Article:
Does your magazine designer use separate documents to build a magazine?

by Dean Cook, June 15, 2016
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A lot has happened in the production world over the last 10-20 years. Technological advances is just one of them, however Dean Cook hears how some fellow professionals are lagging behind to keep up with developments.

Having recently given individual PDF files from from a publisher raised a concern how the original files were being created. The concern was for the publisher and how much time and cost was being applied to produce each issue. What was it that gave us the clue? The page information near the registrations marks showed a different number to the folio. In fact most page information numbers showed as 1 or 2 when we would be expecting this number to be identical to the page number showing in the folios. This was proof that the designer created individual documents to build the magazine. By today’s standards this is very much an inefficient way of constructing pages. Just the thought of switching pages in the latter stages would be a headache.

In the late 90s, many professionals exercised this practice when they had limited hard disk space, computer memory and processing power. To speed up the efficiency to produce pages they simply broke down the pagination into smaller and more manageable sets.

As systems became faster and more hard disk space available – alongside the advancement of software – a chance to compile whole documents in a single document was made easier, yet, many employed the same old production methods. Habit, maybe? The publisher would still encounter the same level of inaccuracies, with the same old length of time in production and the costs associated with it.

The bottom line is lack of investment of time and in the tools. Had they done so, then today they would be able to turn round the documents faster, with greater flexibility whilst keeping a far better eye on overall consistency and deliver files more accurately reducing final proofs by the second round.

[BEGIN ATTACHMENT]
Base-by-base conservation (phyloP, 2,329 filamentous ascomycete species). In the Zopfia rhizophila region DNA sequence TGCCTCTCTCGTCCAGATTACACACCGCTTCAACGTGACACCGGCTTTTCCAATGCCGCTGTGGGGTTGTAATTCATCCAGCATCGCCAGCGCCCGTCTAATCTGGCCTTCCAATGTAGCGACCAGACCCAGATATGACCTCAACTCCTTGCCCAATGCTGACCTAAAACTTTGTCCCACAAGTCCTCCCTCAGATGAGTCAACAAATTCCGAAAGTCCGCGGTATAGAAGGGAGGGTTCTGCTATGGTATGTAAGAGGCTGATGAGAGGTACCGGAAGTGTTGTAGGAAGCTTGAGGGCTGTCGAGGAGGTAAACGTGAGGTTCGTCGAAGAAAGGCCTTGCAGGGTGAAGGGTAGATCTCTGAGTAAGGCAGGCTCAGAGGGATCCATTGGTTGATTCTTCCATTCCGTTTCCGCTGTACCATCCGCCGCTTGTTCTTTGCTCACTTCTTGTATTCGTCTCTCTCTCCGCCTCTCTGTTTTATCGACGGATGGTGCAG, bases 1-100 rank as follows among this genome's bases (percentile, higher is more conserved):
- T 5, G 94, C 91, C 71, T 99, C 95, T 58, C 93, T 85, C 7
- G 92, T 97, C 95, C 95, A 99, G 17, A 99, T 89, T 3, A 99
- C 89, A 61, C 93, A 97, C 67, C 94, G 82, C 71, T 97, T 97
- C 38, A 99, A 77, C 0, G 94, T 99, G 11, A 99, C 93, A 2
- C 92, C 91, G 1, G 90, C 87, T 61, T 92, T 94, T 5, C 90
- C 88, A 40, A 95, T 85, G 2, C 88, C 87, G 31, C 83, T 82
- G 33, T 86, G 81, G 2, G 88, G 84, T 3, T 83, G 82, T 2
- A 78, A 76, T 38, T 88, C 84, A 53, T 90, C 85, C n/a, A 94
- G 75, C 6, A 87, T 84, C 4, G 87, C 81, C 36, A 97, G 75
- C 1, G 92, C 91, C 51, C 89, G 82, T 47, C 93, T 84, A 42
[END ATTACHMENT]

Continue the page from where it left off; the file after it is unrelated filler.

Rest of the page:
Comparable magazine production savings

If I use just one basic process of exporting a PDF file as an example, we can compare the time difference of working with individual documents to build pages and a complete set of pages in a single document:

  • To work with several Quark XPress documents would mean a need to repeat the same function at least a dozen times over to export individual PDF files then spend additional time to digitally stitch the PDFs together before eventually saving a complete file – this could invite unforeseen technical issues.
  • By comparison, working with complete document front to back from the outset means we can export and create a single comprehensive PDF in a fraction of the time and ensure all the technical aspects are included – not only that but the process optimises the final file better too.

Now imagine how much time and cost is consumed in other areas of production.

I was an avid user of Quark XPress – and even offered a job to work for them many moons ago – however, in 2005, I migrated to InDesign. Moving over to Adobe’s suite of software was an easy decision. It offered a harmonious ties with Photoshop, Illustrator and Acrobat Professional too. The only thing I had to do was to invest time to adapt and get used to it.

Continual investment allows us to simply shave away a little time here, and a little time there. Ultimately it saves a lot of time in the long-run and reduce costs for the client.

If you are a publisher and would like to see if there is a more efficient way of working, just ask your designer if they are working with several documents to build a publication. If the answer is yes then drop us line on 01273 911730.

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